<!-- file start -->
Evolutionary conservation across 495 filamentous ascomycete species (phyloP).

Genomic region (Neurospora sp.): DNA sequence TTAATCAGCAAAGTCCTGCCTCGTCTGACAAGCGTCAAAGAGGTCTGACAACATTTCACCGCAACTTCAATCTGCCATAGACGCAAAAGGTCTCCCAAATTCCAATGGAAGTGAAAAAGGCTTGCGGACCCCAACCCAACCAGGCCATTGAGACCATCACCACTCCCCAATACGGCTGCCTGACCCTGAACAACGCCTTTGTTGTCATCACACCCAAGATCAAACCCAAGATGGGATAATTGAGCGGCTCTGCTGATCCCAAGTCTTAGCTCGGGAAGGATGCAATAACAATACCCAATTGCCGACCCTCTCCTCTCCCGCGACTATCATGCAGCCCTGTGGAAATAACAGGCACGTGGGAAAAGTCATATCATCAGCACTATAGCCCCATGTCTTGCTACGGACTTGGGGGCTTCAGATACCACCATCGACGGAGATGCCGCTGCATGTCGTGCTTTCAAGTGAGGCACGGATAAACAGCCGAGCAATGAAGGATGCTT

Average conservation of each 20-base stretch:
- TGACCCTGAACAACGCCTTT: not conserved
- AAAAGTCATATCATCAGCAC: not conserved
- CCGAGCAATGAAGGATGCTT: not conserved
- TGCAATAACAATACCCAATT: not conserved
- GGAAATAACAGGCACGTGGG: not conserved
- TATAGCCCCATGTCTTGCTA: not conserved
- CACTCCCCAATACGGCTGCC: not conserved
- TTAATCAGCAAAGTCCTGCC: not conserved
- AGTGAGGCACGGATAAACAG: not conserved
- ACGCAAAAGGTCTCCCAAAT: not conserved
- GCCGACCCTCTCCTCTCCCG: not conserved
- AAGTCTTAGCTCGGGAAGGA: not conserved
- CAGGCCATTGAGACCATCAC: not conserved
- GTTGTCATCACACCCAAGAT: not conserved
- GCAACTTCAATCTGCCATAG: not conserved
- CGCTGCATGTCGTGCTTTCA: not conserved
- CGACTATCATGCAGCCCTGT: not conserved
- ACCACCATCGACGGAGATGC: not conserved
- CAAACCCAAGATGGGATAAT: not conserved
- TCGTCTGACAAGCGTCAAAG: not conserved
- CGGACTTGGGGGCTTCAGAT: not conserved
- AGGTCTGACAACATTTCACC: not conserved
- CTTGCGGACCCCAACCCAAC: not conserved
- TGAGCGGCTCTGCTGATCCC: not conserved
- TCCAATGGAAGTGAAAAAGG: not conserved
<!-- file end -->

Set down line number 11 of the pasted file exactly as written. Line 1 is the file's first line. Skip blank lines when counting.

- TTAATCAGCAAAGTCCTGCC: not conserved